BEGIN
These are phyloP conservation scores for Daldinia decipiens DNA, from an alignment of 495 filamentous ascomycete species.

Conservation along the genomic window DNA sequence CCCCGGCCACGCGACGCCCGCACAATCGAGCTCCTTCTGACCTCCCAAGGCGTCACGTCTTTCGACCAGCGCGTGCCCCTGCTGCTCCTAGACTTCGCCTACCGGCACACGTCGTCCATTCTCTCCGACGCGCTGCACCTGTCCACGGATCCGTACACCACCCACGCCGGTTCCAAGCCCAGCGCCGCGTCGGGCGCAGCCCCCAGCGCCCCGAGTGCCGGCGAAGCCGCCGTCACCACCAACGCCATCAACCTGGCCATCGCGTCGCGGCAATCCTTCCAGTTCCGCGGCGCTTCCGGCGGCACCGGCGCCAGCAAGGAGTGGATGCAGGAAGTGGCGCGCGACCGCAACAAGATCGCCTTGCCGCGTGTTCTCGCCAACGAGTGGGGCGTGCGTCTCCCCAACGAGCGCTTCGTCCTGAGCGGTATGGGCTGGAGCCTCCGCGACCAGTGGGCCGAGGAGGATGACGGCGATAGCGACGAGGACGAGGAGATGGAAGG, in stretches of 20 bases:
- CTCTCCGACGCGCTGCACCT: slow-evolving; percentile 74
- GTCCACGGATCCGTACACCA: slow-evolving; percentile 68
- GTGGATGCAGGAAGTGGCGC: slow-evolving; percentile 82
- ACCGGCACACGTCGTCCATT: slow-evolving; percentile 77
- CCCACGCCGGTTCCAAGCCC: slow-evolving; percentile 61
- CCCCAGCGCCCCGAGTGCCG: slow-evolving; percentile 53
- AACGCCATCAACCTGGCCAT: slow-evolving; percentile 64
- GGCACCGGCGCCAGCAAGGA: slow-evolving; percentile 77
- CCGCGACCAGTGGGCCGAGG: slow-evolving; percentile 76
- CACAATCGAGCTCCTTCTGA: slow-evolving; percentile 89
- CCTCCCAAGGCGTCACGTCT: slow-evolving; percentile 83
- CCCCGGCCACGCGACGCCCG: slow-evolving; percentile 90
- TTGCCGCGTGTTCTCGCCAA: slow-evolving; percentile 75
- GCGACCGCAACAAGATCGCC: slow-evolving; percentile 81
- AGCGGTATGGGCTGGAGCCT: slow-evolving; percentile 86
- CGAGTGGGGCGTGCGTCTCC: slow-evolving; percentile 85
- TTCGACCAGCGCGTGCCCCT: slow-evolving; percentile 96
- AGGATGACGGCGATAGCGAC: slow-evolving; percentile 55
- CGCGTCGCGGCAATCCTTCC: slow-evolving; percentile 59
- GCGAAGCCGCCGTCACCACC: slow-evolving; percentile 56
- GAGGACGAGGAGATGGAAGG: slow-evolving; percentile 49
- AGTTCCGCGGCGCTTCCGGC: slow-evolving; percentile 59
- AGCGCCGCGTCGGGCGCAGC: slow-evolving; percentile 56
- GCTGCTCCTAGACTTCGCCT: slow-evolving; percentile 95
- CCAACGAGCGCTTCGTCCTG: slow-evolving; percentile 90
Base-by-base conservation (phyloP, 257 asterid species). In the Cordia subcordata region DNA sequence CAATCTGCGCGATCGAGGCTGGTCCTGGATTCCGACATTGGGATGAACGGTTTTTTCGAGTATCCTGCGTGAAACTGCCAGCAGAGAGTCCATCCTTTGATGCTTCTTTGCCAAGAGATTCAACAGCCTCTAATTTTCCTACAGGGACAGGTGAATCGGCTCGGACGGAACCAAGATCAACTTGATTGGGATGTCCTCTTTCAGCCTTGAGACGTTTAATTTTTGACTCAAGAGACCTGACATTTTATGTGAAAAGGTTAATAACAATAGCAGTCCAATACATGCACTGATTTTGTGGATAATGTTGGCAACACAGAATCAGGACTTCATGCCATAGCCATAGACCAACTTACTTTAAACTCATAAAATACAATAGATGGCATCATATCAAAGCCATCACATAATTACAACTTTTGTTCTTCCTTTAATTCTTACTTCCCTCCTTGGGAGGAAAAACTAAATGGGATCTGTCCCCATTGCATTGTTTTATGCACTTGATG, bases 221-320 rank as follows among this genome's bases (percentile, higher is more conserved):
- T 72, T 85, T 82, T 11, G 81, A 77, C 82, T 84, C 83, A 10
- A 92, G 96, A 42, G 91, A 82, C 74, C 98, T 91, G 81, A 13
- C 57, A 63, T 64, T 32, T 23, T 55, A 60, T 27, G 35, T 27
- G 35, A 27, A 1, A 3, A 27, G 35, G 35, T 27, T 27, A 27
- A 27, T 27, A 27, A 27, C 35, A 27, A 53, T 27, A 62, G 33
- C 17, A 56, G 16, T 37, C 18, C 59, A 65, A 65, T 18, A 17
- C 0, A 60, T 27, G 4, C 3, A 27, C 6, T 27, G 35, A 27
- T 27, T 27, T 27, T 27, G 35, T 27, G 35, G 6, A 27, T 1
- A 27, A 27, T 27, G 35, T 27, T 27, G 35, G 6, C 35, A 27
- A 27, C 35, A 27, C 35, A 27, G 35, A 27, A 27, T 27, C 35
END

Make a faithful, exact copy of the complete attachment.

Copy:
These are phyloP conservation scores for Daldinia decipiens DNA, from an alignment of 495 filamentous ascomycete species.

Conservation along the genomic window DNA sequence CCCCGGCCACGCGACGCCCGCACAATCGAGCTCCTTCTGACCTCCCAAGGCGTCACGTCTTTCGACCAGCGCGTGCCCCTGCTGCTCCTAGACTTCGCCTACCGGCACACGTCGTCCATTCTCTCCGACGCGCTGCACCTGTCCACGGATCCGTACACCACCCACGCCGGTTCCAAGCCCAGCGCCGCGTCGGGCGCAGCCCCCAGCGCCCCGAGTGCCGGCGAAGCCGCCGTCACCACCAACGCCATCAACCTGGCCATCGCGTCGCGGCAATCCTTCCAGTTCCGCGGCGCTTCCGGCGGCACCGGCGCCAGCAAGGAGTGGATGCAGGAAGTGGCGCGCGACCGCAACAAGATCGCCTTGCCGCGTGTTCTCGCCAACGAGTGGGGCGTGCGTCTCCCCAACGAGCGCTTCGTCCTGAGCGGTATGGGCTGGAGCCTCCGCGACCAGTGGGCCGAGGAGGATGACGGCGATAGCGACGAGGACGAGGAGATGGAAGG, in stretches of 20 bases:
- CTCTCCGACGCGCTGCACCT: slow-evolving; percentile 74
- GTCCACGGATCCGTACACCA: slow-evolving; percentile 68
- GTGGATGCAGGAAGTGGCGC: slow-evolving; percentile 82
- ACCGGCACACGTCGTCCATT: slow-evolving; percentile 77
- CCCACGCCGGTTCCAAGCCC: slow-evolving; percentile 61
- CCCCAGCGCCCCGAGTGCCG: slow-evolving; percentile 53
- AACGCCATCAACCTGGCCAT: slow-evolving; percentile 64
- GGCACCGGCGCCAGCAAGGA: slow-evolving; percentile 77
- CCGCGACCAGTGGGCCGAGG: slow-evolving; percentile 76
- CACAATCGAGCTCCTTCTGA: slow-evolving; percentile 89
- CCTCCCAAGGCGTCACGTCT: slow-evolving; percentile 83
- CCCCGGCCACGCGACGCCCG: slow-evolving; percentile 90
- TTGCCGCGTGTTCTCGCCAA: slow-evolving; percentile 75
- GCGACCGCAACAAGATCGCC: slow-evolving; percentile 81
- AGCGGTATGGGCTGGAGCCT: slow-evolving; percentile 86
- CGAGTGGGGCGTGCGTCTCC: slow-evolving; percentile 85
- TTCGACCAGCGCGTGCCCCT: slow-evolving; percentile 96
- AGGATGACGGCGATAGCGAC: slow-evolving; percentile 55
- CGCGTCGCGGCAATCCTTCC: slow-evolving; percentile 59
- GCGAAGCCGCCGTCACCACC: slow-evolving; percentile 56
- GAGGACGAGGAGATGGAAGG: slow-evolving; percentile 49
- AGTTCCGCGGCGCTTCCGGC: slow-evolving; percentile 59
- AGCGCCGCGTCGGGCGCAGC: slow-evolving; percentile 56
- GCTGCTCCTAGACTTCGCCT: slow-evolving; percentile 95
- CCAACGAGCGCTTCGTCCTG: slow-evolving; percentile 90
Base-by-base conservation (phyloP, 257 asterid species). In the Cordia subcordata region DNA sequence CAATCTGCGCGATCGAGGCTGGTCCTGGATTCCGACATTGGGATGAACGGTTTTTTCGAGTATCCTGCGTGAAACTGCCAGCAGAGAGTCCATCCTTTGATGCTTCTTTGCCAAGAGATTCAACAGCCTCTAATTTTCCTACAGGGACAGGTGAATCGGCTCGGACGGAACCAAGATCAACTTGATTGGGATGTCCTCTTTCAGCCTTGAGACGTTTAATTTTTGACTCAAGAGACCTGACATTTTATGTGAAAAGGTTAATAACAATAGCAGTCCAATACATGCACTGATTTTGTGGATAATGTTGGCAACACAGAATCAGGACTTCATGCCATAGCCATAGACCAACTTACTTTAAACTCATAAAATACAATAGATGGCATCATATCAAAGCCATCACATAATTACAACTTTTGTTCTTCCTTTAATTCTTACTTCCCTCCTTGGGAGGAAAAACTAAATGGGATCTGTCCCCATTGCATTGTTTTATGCACTTGATG, bases 221-320 rank as follows among this genome's bases (percentile, higher is more conserved):
- T 72, T 85, T 82, T 11, G 81, A 77, C 82, T 84, C 83, A 10
- A 92, G 96, A 42, G 91, A 82, C 74, C 98, T 91, G 81, A 13
- C 57, A 63, T 64, T 32, T 23, T 55, A 60, T 27, G 35, T 27
- G 35, A 27, A 1, A 3, A 27, G 35, G 35, T 27, T 27, A 27
- A 27, T 27, A 27, A 27, C 35, A 27, A 53, T 27, A 62, G 33
- C 17, A 56, G 16, T 37, C 18, C 59, A 65, A 65, T 18, A 17
- C 0, A 60, T 27, G 4, C 3, A 27, C 6, T 27, G 35, A 27
- T 27, T 27, T 27, T 27, G 35, T 27, G 35, G 6, A 27, T 1
- A 27, A 27, T 27, G 35, T 27, T 27, G 35, G 6, C 35, A 27
- A 27, C 35, A 27, C 35, A 27, G 35, A 27, A 27, T 27, C 35